Both parties work to churn out myths regarding the President's announcement that all troops will leave by year end
Topics: Politics News
(updated below – Update II – Update III [Sat.])
President Obama announced today that all U.S. troops will be withdrawn from Iraq by the end of the year, and this announcement is being seized upon exactly the way you would predict: by the Right to argue that Obama is a weak, appeasing Chamberlain and by Democrats to hail his greatness for keeping his promise and (yet again) Ending the War. It’s obviously a good thing that these troops are leaving Iraq, but let’s note three clear facts before either of these absurd narratives ossify:
First, the troop withdrawal is required by an agreement which George W. Bush negotiated and entered into with Iraq and which was ratified by the Iraqi Parliament prior to Obama’s inauguration. Let’s listen to the White House itself today: “’This deal was cut by the Bush administration, the agreement was always that at end of the year we would leave. . . .’ an administration official said.” As I said, it’s a good thing that this agreement is being adhered to, and one can reasonably argue that Obama’s campaign advocacy for the war’s end influenced the making of that agreement, but the Year End 2011 withdrawal date was agreed to by the Bush administration and codified by them in a binding agreement.
Second, the Obama administration has been working for months to persuade, pressure and cajole Iraq to allow U.S. troops to remain in that country beyond the deadline. The reason they’re being withdrawn isn’t because Obama insisted on this, but because he tried — but failed — to get out of this obligation. Again, listen to the White House itself:
The Status of Forces Agreement between the United States and Iraq expires at the end of the year. Officials had been discussing the possibility of maintaining several thousand U.S. troops to train Iraqi security forces, and the Iraqis wanted troops to stay but would not give them immunity, a key demand of the administration. . . .
“The Iraqis wanted additional troops to stay,” an administration official said. “We said here are the conditions, including immunities. But the Iraqis because of a variety of reasons wanted the troops and didn’t want to give immunity.”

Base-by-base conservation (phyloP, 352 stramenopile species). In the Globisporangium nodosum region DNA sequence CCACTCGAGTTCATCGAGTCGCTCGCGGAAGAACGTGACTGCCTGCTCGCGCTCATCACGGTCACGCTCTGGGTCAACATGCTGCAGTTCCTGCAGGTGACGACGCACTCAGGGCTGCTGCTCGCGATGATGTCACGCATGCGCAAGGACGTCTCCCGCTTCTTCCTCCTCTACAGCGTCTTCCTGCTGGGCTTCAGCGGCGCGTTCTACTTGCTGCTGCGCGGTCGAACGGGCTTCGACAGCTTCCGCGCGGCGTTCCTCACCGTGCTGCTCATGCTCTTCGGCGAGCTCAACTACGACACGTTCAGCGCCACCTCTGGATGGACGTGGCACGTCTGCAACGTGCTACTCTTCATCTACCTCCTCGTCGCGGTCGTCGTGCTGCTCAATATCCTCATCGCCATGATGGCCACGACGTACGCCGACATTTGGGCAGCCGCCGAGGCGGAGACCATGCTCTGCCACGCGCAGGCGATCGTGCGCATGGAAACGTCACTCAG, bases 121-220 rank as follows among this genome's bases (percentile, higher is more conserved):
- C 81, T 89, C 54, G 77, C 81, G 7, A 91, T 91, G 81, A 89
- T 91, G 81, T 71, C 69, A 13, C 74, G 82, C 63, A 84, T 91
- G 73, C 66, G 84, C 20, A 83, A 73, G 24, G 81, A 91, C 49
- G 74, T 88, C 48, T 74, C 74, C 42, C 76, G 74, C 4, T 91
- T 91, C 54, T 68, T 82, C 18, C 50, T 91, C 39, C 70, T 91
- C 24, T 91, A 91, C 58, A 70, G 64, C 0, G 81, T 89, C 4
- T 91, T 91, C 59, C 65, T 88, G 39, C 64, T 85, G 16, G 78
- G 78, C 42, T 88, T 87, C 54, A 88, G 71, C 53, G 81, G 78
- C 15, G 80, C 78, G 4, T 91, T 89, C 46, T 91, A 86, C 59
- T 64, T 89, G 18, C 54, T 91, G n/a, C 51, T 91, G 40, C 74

The Obama administration — as it’s telling you itself — was willing to keep troops in Iraq after the 2011 deadline (indeed, they weren’t just willing, but eager). The only reason they aren’t is because the Iraqi Government refused to agree that U.S. soldiers would be immunized if they commit serious crimes, such as gunning down Iraqis without cause . As we know, the U.S. is not and must never be subject to the rule of law when operating on foreign soil (and its government and owners must never be subject to the rule of law in any context). So Obama was willing (even desirous) to keep troops there, but the Iraqis refused to meet his demands (more on that fact from Foreign Policy‘s Josh Rogin).
Third, there will still be a very substantial presence in that country, including what McClatchy called a “small army” under the control of the State Department. They will remain indefinitely, and that includes a large number of private contractors.
None of this is to say that this is bad news (it isn’t: it’s good news), nor is it to say that Obama deserves criticism for adhering to the withdrawal plan (he doesn’t). It would just be nice if these central facts — painfully at odds with the two self-serving narratives that started being churned out before the President even spoke — were acknowledged.